Remember that old Chinese curse, "May you live in interesting times!" That has described today thus far. It has been - um - interesting.
Okay, it's my own fault for being bull-headed and doing things my own way rather than listening to good advice. Lynn Orbison recommended I set up the hook-up and launch area in my yard differently than last year, to avoid having to make a sharp right hand turn with a fresh team of dogs. In my own bull-headed way I decided that what worked fine last year should be equally as good this year. Well, I'm a big boy and I can admit it. I was wrong.
This morning I hooked up a team of six dogs, which should be pretty easy duty really. I frequently run larger teams than that. Anyhow, I got the dogs hooked up, popped the quick release and we were off. The sled clipped the right hand gatepost just as we were hitting that right hand corner, and I went over the high side. The good news is that I was able to pull the sled over with me just before I slammed into a tree and lost my grip on the drive bow. The bad news is the sled bounced back upright onto the runners, so the team was off like a shot, ignoring my cues to "whoa".
I fired up my snowmachine to give chase. Fortunately they didn't get terribly far, about a mile before one of the loose snow hooks finally caught and held them. When I arrived they were lined out perfectly, apparently just waiting for some wayward musher to come along and pull the hook. I parked the machine and we finished out our training run.
We were working our way up the Two Rivers Road wood cutting trail just as the sun peaked over a southerly ridge. I was managed to capture this image of the team working hard to drag the sled uphill in the golden light of dawn.
Further up, we turned off onto a side trail that doesn't see so much traffic, so is more narrow. At this point the sun was again hidden under the terrain, so the image is darker than the one before.
Once I got the team home, snacked and settled in I hiked back to fetch the machine. That damned thing decided it did not want to start, and I ended up pulling the cord for literally an hour before I was able to get it to actually start and run. Sheesh, I'm starting to really hate that piece of junk. I wish I could afford to replace it with a newer machine, preferably one with an electric starter and a reverse gear.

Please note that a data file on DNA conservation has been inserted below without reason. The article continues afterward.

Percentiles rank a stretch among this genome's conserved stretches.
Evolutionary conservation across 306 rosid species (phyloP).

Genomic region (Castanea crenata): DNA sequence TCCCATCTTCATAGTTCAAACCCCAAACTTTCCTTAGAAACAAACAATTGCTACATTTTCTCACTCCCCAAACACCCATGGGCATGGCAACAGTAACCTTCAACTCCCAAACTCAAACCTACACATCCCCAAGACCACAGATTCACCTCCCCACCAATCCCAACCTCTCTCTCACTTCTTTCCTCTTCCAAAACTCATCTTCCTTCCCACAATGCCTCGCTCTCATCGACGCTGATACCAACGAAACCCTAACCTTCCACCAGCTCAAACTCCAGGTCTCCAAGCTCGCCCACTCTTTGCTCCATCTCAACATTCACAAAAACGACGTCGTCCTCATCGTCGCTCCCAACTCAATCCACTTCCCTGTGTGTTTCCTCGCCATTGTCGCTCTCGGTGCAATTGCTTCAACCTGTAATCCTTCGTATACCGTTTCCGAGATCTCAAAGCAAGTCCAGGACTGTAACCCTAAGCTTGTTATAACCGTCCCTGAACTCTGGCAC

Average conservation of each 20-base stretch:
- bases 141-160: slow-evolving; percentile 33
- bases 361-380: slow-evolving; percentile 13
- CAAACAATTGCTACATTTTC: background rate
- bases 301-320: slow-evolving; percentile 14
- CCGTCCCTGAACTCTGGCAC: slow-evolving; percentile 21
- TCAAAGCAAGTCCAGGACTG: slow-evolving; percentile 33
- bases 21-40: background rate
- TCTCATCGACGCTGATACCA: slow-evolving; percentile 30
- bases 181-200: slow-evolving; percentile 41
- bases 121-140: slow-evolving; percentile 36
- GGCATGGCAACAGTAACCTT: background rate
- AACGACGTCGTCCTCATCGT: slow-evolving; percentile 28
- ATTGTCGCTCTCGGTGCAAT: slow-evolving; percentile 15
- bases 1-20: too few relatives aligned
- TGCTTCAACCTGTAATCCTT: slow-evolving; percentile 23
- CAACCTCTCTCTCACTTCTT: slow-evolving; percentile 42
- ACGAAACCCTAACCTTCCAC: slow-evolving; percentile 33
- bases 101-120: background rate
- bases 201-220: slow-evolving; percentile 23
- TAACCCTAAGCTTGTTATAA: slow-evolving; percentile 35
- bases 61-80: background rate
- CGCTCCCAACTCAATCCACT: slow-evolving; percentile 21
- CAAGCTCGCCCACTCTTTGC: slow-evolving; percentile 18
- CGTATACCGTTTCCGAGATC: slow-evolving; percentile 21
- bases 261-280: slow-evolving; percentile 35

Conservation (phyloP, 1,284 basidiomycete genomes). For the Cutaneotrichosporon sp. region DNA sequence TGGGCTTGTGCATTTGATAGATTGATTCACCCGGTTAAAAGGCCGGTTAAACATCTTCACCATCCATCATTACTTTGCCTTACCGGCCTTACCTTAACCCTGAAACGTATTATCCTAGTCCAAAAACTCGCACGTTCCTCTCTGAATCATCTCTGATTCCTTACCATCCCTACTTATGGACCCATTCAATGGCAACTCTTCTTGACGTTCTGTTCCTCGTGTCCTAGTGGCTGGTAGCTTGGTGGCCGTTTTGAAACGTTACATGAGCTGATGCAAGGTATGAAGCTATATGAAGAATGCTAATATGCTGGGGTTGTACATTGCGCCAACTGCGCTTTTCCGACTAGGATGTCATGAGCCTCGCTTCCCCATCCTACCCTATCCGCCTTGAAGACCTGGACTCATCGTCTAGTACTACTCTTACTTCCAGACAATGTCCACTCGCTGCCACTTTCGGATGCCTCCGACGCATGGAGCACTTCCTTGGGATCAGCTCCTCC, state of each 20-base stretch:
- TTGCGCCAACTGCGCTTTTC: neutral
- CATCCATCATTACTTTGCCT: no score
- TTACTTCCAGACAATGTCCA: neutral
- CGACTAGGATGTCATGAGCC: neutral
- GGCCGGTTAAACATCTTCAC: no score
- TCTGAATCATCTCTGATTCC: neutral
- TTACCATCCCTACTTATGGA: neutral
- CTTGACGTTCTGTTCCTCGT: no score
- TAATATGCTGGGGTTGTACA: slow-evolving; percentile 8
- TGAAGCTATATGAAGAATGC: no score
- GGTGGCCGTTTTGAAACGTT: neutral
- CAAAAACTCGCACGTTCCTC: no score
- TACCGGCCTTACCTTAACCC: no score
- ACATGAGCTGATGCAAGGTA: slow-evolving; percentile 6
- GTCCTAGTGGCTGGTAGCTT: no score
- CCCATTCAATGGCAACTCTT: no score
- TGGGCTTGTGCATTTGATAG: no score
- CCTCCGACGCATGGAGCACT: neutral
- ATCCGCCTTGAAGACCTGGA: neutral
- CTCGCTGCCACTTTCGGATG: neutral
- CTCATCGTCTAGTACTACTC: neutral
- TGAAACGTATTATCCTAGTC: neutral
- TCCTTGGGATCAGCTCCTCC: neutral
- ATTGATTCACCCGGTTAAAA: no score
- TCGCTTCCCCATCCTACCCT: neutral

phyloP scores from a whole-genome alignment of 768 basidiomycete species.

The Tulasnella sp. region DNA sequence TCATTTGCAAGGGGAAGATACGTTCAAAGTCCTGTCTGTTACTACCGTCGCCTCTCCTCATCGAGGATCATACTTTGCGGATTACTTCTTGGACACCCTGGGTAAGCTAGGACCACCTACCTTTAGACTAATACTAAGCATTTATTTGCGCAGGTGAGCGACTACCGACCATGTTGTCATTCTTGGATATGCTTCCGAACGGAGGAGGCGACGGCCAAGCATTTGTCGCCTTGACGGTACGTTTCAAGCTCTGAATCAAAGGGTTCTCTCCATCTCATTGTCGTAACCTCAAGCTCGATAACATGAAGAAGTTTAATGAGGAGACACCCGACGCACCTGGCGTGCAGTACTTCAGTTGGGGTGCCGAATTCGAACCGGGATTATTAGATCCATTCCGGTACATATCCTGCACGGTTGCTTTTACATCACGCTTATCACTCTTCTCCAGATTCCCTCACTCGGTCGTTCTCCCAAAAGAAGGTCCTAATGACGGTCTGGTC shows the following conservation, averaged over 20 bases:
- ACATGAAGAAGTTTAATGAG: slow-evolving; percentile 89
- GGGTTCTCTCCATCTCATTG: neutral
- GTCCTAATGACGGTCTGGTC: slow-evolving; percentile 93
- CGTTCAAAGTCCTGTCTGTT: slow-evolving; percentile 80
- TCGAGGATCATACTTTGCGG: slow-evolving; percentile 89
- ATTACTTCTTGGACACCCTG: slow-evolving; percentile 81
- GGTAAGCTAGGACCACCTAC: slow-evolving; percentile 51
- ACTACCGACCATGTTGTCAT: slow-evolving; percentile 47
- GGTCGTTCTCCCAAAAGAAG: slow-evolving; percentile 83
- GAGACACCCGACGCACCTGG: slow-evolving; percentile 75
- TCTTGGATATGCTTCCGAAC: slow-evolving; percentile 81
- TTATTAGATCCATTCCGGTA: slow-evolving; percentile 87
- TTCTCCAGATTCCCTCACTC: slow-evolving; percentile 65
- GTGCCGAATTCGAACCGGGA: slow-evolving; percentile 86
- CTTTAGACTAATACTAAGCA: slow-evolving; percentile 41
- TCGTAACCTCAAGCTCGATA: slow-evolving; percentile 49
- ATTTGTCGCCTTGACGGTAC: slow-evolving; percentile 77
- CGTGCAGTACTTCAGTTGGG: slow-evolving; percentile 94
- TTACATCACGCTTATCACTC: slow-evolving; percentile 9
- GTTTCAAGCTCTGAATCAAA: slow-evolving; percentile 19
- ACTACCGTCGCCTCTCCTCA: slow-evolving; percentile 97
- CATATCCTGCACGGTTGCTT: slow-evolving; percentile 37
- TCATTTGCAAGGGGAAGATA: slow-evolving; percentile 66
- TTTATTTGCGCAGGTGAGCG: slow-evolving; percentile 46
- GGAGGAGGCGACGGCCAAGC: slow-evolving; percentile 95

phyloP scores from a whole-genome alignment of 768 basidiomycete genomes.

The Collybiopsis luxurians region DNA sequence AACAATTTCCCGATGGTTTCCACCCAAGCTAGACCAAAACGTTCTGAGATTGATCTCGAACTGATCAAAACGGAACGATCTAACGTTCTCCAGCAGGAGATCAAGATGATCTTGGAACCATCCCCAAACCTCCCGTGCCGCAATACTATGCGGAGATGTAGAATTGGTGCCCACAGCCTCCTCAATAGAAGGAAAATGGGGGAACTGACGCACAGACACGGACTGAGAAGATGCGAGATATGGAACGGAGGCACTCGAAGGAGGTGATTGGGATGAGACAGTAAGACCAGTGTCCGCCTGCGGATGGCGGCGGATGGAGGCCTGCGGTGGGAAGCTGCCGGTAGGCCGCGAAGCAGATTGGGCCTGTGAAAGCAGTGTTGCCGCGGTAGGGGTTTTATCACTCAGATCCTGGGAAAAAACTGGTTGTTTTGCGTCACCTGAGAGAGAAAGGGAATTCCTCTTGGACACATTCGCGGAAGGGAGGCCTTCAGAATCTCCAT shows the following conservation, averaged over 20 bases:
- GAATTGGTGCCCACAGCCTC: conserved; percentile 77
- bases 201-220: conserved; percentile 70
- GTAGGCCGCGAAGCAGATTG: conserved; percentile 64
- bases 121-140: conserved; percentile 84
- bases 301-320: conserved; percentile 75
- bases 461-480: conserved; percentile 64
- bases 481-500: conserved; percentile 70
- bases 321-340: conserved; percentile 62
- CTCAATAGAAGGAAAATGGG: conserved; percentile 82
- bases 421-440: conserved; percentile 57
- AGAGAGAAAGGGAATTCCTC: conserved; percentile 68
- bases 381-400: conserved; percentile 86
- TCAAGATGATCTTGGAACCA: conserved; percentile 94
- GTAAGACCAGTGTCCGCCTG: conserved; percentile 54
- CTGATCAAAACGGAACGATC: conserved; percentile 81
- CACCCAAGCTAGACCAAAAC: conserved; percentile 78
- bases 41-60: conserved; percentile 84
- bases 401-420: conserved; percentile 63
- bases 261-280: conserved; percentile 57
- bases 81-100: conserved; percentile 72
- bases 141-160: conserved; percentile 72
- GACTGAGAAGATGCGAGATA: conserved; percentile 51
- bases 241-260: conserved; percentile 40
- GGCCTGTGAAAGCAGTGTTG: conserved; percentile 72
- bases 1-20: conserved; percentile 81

To answer the question that is hanging in the air - yes, I am changing my hookup and launch area in accordance with Lynn's wise suggestion. Even an old-school fellow such as myself can be trainable.
Here is the report from today's training journal:
January 23, Friday: 8.5 miles. Same trail as yesterday but in reverse direction. Temperature +12 degrees. Toboggan sled on fast groomed trails.
Max speed 20 mph (no musher on the sled)
Average speed 7.3 mph
Six dog team:
Grade and Just
Beau and Gump
Rose and Nels
I’m going to have to change my launch pad. On the way out of the yard the sled clipped the fence post on the right side of the gate and pitched me over the high side. I held on just long enough to slam into a tree. The only thing hurt was broken frames on my “unbreakable” spectacles, but I lost the team. The darned sled somehow righted itself and six fresh dogs headed down the trail totally ignoring me.
I fired up the snowmachine to give chase, and caught up to them about a mile from the house. One of the hooks had finally caught, bringing them to a stop. All six dogs are lined out nicely, acting as though they were just waiting for me so they could take off. So, I ditched the snowmachine off the trail, pulled the hook and away we went again, this time in a much more controlled fashion.
I called for a haw onto the swamp trail and the leaders went into it, but at the last second Just pulled Grace off and back onto the main trail. I wasn’t quick enough on the brake to be able to correct them, so we did the loop in the opposite direction.
The rest of the run was pretty uneventful. Just and Grace did a nice job of following my “easy” cues through the rough stuff in the swamp. Other than the runaway start it was a very pleasant training run. Now it’s time to hike out to fetch the snowmachine.